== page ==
Mix magazine is saddened by the April 2, 2015 passing of Grammy Award–winning mastering engineer Doug Sax of The Mastering Lab in Ojai, California, a mentor and friend to audio engineers, producers and musicians for more than four decades, whose discography includes Pink Floyd, Bob Dylan, Paul McCartney, Jackson Browne, Diana Krall, and George Strait, to name a very few.
“We were possibly the first independent mastering service in the country,” Sax told Barbara Schultz for a Mix magazine story about The Mastering Lab in the February 2008 issue. “When we opened [in Hollywood] in December 1967, all the record companies had their own mastering departments and very large studio complexes might have had a mastering group where they could cut lacquers, but we were arguably the first to go into this as specialists. When we started out, we couldn’t get anybody to use us, but by the early ’70s, you couldn’t get into the place.”
As stated on The Mastering Lab’s Website: “On December 27, 1967 Doug Saxopened the doors to The Mastering Lab – Hollywood, founding the first independent facility in the world, as well as the most recognizable name in mastering. Now located in Ojai, California, The Mastering Labremains a revolutionary state-of-the-art company, utilizing unique concepts of signal flow and electronics pioneered by Doug’s brother, Sherwood Sax. All of our custom-electronics and console are all purpose designed and handcrafted.”
The Mastering Lab’s Website also offers the following biography of Sax, from an excerpt taken from a 46th Annual Grammy Awards article written by Howard Massey:
“Born in Los Angeles in 1936, Doug Sax was fascinated at an early age by the sound of the 78 rpm records in his father’s collection. Ironically, trumpet became Sax’s instrument of choice; in fact, his main competition in high school came from a fellow native by the name of Herb Alpert. Although he established a career as a symphonic trumpeter, he never lost his interest in the sound of recorded music, and so, with partners Lincoln Mayorga and older brother Sherwood Sax, he opened The Mastering Lab in 1967—the world’s first independent mastering facility. Featuring all hand-built equipment designed by Sherwood, including custom cutting lathes that have become legendary, the studio was soon turning out many of the top hits of the ’70s, including The Wall, Who’s Next, Nilsson Schmilsson, the Rolling Stones’ Sticky Fingers and the Eagles’ eponymous debut. Sax also established a pioneering set of procedures for testing and evaluating audio components by ear.
“In 1970, Doug Sax and Lincoln Mayorga realized a lifelong dream with the founding of Sheffield Lab Recordings, an audiophile label dedicated to producing state-of-the-art direct-to-disc classical and jazz albums. Through his body of work, Sax has inspired a whole generation of engineers. Sterling Sound’s Greg Calbi recalls that ‘Doug’s records always had a certain sound that everybody loved but nobody else could achieve. There was a sonic image that he planted in my head, and I’ve always aspired to make my records sound that good.’ Adds fellow Technical Grammy recipient George Massenburg: ‘Doug Sax’s work opened my eyes to the possibilities of how great equipment could better serve great artistry, and opened my ears to how good a recording could actually be.’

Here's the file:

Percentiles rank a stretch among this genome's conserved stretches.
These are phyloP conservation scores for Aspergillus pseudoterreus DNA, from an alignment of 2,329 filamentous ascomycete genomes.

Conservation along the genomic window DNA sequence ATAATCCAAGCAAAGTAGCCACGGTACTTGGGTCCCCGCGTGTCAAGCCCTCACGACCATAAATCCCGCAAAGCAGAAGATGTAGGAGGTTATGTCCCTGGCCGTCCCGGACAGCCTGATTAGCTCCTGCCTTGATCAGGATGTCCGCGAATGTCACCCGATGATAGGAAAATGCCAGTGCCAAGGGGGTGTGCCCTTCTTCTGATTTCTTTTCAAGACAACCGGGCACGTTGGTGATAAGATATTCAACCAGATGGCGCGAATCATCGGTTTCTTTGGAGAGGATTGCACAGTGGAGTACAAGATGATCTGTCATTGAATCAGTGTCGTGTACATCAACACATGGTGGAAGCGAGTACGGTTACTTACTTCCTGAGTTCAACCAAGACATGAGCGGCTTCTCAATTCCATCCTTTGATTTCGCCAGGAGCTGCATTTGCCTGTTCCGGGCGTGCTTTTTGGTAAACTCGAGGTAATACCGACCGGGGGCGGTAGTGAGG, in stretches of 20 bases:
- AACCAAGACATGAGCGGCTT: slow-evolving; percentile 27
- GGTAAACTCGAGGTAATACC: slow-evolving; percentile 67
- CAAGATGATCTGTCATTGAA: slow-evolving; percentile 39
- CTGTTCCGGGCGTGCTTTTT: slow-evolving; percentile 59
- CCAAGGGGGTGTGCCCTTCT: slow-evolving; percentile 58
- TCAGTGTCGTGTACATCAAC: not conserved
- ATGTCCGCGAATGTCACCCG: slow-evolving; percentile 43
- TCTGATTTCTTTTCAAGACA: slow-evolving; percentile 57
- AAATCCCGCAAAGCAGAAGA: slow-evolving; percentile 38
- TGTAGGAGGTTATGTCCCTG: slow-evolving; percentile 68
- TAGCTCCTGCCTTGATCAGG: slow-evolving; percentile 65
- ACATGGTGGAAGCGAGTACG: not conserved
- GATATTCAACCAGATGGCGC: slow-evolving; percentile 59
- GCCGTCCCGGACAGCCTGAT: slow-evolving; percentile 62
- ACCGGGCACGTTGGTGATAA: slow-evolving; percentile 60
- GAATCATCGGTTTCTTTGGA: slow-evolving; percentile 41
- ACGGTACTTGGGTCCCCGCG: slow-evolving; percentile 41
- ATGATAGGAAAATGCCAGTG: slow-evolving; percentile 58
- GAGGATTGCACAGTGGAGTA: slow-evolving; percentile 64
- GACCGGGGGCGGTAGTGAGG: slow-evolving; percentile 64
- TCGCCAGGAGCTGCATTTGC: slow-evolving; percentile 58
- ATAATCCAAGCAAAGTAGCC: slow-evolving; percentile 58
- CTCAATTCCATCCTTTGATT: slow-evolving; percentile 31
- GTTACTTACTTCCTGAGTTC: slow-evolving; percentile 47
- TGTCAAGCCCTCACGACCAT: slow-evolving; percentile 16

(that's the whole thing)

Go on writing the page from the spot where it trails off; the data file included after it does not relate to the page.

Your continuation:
“Doug Sax [has mastered] many of today’s top albums, including Rod Stewart’s Grammy nominated As Time Goes By and the recent surround sound SACD release of Pink Floyd’s Dark Side of the Moon, building on an already legendary track record working closely with notable engineers such as Al Schmitt, Bill Schnee, Kyle Lehning, George Massenburg, Bruce Botnick, Nathaniel Kunkle, Ed Cherney, Val Garay, as well as many designers of new gear and studio designs.”
Of Sax, Al Schmitt wrote this on his Facebook profile page: “Sorry to say but one of my dearest friends and in my opinion the greatest mastering engineer in the world passed away this morning. He mastered all of my recordings and I don’t know what I will do without him. He taught me so many things. I will miss his silly jokes and the great lunches we had whenever I was mastering with him. I love you Doug Sax, mastering in heaven just got a lot better.”
On his Lurssen Mastering page on Facebook, mastering engineer Gavin Lurssen wrote, in part, “I spent 15 years with Doug at The Mastering Lab starting in 1991. He has been a mentor to many before then and also since. From there I learned to hear and listen. I learned that and much much more during my tenure with Doug and The Mastering Lab. Doug did trust me with his legacy and I did everything I could to continually earn that position. I still do. I got a chance to tell him last week that there is a big part of him in everything that I do. I’m very grateful I had that chance. Rest In Peace Doug. Thank you for everything. I will continue to pass your legacy down the line.
Neil Portnow, President/CEO of The Recording Academy, states, “Two-time Grammy winner and Technical Grammy Award recipient Doug Sax was known as one of the top mastering engineers in the music industry. Revered in the audio community, he co-founded The Mastering Lab, the first independent mastering facility in the world. Although he established a career as a symphonic trumpeter, his interest and talent in the sound of recorded music was undeniable, and he would ultimately become one of the most prolific figures in the field, gaining a reputation for being one of music’s best “ears.” Our music community has lost an immense talent, and a person with great integrity and immeasurable grace. Our deepest condolences go out to his family, friends, and all those who had the privilege and pleasure of working with him.”